To your delight, dismay or complete indifference, the school year is finally upon us. Though it is evident we all have a lot on our minds, I’m adding one more item to the list: healthy eating.
For many people this is at the very bottom of the to-do list, when really it should be towards the top. During the school year we all get run-down and stressed from juggling classes, work and social lives, meaning eating well gets put on the back burner. The irony is that we may be able to cope a little better if our diets gave us the nutrition to function fluidly.
With the new school year, many individuals are in new situations. Freshmen with their meal plans have to adjust their appetite control to the abundance of food in the dining centers.
Many sophomores are living off campus and buying food for themselves for the first time and others may be juniors or seniors trying to improve the shameless eating habits built during previous years.
It’s exciting to walk into the dining hall and scope out what goodies are being served for each meal. It’s also a similar feeling when you’re shopping at a grocery store. If you don’t have a strategy you end up walking up and down each row of food and grabbing what looks good.
A few chicken strips to start, but it’s not enough so you make mac-n-cheese and eat the whole box. After that you top it off with a few Oreos for something sweet. Meals like this are fairly high in calories with low nutritional value. To top it off, you feel full and groggy for a while but still get hungry later in the night because the meal was empty carbs.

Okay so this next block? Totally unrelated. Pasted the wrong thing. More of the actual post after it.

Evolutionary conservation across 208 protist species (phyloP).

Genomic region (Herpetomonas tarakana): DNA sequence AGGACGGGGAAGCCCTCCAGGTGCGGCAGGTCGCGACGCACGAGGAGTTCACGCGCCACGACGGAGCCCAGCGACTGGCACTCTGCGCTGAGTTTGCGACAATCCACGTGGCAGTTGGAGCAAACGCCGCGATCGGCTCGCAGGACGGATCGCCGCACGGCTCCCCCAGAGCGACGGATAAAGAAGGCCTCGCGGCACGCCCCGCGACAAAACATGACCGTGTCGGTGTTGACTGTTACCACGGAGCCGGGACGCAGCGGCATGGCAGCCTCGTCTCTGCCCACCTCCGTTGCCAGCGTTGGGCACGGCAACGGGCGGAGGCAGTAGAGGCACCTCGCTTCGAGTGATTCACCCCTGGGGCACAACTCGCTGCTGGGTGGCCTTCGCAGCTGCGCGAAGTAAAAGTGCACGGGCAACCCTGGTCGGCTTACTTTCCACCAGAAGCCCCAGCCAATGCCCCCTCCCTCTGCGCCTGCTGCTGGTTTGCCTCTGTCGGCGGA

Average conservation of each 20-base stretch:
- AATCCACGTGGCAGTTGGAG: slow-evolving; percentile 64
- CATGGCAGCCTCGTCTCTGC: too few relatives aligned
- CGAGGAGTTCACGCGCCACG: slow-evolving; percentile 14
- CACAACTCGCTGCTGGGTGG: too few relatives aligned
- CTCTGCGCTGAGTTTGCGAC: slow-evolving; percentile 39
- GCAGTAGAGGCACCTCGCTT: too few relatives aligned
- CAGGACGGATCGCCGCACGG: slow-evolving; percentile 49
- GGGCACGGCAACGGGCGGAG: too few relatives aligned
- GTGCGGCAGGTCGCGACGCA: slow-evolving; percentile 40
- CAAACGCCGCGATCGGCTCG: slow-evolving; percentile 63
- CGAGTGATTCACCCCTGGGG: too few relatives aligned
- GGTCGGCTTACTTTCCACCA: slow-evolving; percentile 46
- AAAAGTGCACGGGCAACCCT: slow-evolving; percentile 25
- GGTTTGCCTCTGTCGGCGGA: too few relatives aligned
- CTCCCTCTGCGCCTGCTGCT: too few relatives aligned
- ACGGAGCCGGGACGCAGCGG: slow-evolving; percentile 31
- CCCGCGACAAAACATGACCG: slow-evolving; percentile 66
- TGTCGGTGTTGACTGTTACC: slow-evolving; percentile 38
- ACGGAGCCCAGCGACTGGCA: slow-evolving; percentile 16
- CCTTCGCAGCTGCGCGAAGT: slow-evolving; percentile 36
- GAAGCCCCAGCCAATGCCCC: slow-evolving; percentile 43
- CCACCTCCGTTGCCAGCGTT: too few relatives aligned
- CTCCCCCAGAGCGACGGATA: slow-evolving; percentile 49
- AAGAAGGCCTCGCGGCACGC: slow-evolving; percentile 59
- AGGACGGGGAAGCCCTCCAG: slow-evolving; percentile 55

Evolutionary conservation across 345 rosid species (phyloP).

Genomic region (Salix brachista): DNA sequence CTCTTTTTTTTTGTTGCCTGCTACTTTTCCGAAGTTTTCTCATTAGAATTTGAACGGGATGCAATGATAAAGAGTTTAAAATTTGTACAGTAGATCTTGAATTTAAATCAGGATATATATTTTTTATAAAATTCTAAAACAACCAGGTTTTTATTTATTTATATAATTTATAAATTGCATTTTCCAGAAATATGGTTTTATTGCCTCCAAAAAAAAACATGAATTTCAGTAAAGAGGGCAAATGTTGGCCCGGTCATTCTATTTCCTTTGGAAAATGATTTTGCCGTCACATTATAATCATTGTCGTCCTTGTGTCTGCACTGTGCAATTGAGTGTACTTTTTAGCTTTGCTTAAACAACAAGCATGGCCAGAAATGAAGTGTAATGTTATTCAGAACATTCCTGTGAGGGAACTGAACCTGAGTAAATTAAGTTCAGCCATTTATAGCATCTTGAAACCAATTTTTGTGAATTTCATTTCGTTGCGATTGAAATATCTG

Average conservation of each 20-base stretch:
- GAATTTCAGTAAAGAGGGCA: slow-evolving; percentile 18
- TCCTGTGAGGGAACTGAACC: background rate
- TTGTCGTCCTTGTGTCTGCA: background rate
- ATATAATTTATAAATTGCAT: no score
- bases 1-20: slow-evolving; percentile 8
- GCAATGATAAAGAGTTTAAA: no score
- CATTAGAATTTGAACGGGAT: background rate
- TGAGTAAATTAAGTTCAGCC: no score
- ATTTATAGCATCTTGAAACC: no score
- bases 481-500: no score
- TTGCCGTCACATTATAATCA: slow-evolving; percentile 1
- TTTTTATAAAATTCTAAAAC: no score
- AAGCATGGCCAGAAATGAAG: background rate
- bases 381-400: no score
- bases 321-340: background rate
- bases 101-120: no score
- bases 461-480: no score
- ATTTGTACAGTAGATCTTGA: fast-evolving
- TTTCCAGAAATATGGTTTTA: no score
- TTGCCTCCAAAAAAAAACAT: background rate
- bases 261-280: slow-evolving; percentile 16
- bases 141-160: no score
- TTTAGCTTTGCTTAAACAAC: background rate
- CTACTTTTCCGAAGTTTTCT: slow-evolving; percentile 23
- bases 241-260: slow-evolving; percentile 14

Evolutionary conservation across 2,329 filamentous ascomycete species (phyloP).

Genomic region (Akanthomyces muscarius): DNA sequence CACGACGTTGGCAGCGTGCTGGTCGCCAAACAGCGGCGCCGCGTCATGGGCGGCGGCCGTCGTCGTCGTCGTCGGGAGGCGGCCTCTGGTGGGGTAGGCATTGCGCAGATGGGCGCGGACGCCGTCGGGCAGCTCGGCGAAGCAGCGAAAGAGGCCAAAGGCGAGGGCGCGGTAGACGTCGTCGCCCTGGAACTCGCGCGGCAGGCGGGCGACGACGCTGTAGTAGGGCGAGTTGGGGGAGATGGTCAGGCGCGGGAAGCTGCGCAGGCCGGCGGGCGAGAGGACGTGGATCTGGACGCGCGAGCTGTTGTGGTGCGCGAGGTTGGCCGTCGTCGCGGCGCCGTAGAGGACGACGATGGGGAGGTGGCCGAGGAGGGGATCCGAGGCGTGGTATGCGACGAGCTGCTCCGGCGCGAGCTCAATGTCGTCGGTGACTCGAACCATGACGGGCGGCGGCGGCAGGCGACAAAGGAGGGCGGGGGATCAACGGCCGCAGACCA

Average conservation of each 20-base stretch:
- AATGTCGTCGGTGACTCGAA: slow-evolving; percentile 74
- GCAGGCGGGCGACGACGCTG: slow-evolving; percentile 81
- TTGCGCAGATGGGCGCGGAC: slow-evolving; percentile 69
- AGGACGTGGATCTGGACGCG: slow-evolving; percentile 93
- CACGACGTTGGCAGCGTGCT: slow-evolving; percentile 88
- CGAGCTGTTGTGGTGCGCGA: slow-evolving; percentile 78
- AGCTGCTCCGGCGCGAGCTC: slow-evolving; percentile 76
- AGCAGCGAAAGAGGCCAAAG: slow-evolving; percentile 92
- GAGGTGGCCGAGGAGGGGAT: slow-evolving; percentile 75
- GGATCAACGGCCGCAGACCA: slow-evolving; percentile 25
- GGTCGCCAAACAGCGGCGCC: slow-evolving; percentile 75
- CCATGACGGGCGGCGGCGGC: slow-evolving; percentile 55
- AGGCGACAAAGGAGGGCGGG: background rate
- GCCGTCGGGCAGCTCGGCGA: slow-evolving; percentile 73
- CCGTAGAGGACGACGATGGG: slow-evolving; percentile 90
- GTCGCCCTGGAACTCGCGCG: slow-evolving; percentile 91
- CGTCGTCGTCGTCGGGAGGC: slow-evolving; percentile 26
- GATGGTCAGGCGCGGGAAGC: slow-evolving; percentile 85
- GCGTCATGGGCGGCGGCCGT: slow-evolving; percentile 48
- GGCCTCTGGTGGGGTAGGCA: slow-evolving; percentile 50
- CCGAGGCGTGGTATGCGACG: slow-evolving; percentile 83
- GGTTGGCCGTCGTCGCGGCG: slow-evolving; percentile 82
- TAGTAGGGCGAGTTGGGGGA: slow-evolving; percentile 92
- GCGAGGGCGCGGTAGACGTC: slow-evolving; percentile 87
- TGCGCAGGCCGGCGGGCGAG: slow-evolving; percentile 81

To defeat this tragedy there are a few things to focus on when it comes to buying or choosing food.
First, planning ahead is a must. Before going shopping look at your events for the week. Will you be out of the house or home to make a meal? This is important when you’re deciding what to buy.
If you’re gone a lot but want to eat healthy, you will need to get foods that are easy to pack. If you’re home and have a little time to cook, you can invest in food that requires a little more preparation.
Do your best to make sure each meal has a protein source and a vegetable or fruit. If you’re often on the go, packing a sandwich with an apple and carrots (or other fruits and veggies you can eat raw) is an easy way to get all of these in.
Also, bringing easy snacks such as granola bars or a piece of fruit can help curb hunger between meals. This can help prevent you from overeating.
Lastly, try buying week to week. Some products you buy like eggs, flour, sugars, oil and noodles may last a little longer and you will buy every few weeks. As for produce, meat and items that are perishable, only buy the amount that you think you can eat within a week.
A lot of these tips can also apply to freshmen with a meal plan. Go into your meal knowing what’s offered and what you need—a quick meal or a sit down and eat. By knowing what’s being served you can save yourself from wanting to grab a little of everything.
I hope these tips can give you a start to eating and feeling better.